There are acceptable measures that the state can take to curb gun violence. But using its extensive financial regulatory authority to penalize advocacy groups because they “promote” guns isn’t one of them.

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Wow, I am impressed with the ACLU and your actions with protecting the first and second amendments is appreciated!


NRA Fan,

Don't be fooled, the only reason the did this is because the court case could set a precident which could be used against the aclu itself. The have long been opposed to the second amendment, and recently even came out and opening said, in eff ct that they will not protect the first amendment rights of those supporting the second amendment.

Additionally they have said that when protecting rights that they need to start taking into account how it effects "equity and marginalized groups" and other things extremists on the left use to justify their own racism, bigotry and hatred. Even Alan Deshowitz, perhaps the alcus most fervent and famous supporter recently admitted that the aclu is no longer the unbiased upholder of individuals rights they used to be, and coming from him it was a major condemation of their recent actions.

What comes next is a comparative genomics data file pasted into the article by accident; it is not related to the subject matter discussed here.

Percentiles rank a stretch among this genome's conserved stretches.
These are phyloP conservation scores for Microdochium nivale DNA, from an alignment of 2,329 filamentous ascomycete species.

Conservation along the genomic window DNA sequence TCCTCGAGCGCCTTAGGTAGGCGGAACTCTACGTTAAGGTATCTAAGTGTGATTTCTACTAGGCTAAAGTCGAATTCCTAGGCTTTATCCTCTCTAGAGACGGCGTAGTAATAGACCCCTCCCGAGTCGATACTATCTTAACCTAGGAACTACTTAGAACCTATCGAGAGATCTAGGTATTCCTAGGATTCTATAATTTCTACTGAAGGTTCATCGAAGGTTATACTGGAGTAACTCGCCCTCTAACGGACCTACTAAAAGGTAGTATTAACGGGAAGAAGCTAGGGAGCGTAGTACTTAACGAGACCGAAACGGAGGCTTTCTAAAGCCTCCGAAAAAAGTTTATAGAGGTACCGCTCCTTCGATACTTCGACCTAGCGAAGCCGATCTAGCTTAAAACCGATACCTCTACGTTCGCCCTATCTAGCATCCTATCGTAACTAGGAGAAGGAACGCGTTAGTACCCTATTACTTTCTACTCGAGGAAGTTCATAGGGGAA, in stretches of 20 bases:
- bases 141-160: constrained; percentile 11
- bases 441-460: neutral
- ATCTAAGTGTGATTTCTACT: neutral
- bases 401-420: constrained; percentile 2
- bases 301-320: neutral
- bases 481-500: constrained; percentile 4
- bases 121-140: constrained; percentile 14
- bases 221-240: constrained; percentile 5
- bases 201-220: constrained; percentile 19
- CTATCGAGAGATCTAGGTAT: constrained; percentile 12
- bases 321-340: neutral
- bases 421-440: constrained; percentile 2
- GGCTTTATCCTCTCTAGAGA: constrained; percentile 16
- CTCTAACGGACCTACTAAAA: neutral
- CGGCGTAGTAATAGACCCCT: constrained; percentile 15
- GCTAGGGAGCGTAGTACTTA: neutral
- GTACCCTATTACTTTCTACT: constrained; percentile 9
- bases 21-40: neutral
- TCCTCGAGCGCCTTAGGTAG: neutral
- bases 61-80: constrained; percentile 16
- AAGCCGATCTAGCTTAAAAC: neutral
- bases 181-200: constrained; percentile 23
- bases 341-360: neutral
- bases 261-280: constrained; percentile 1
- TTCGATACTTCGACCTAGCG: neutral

Just as we should have "reasonable restrictions on guns", can't we do the same for free speech?


It's always a strange feeling seeing the ACLU defend an individual/organization in court when that groups views are so radically different and hostile to the ACLU's. But that's part of what makes the ACLU an important and useful group. Heck, they've even argued on behalf of neo-Nazi and other extremist groups before, the Constitution and Amendments apply equally to everyone.


Well that is correct, NRA is on point.




Thank you for your advocacy. As Martin Niemöller's poem states:

"First they came for the socialists, and I did not speak out—
Because I was not a socialist.

Then they came for the trade unionists, and I did not speak out—
Because I was not a trade unionist.

Then they came for the Jews, and I did not speak out—
Because I was not a Jew.

Then they came for me—and there was no one left to speak for me."

Matthew S

Thank You guys for this. I HATE The NRA and hope that they go extinct one day (Hopefully SOON!), but if this is true this is waaaayyyy too much of an overreach, and is basically blackmailing businesses. Can we do anything about these unconstitutional Red Flag Laws?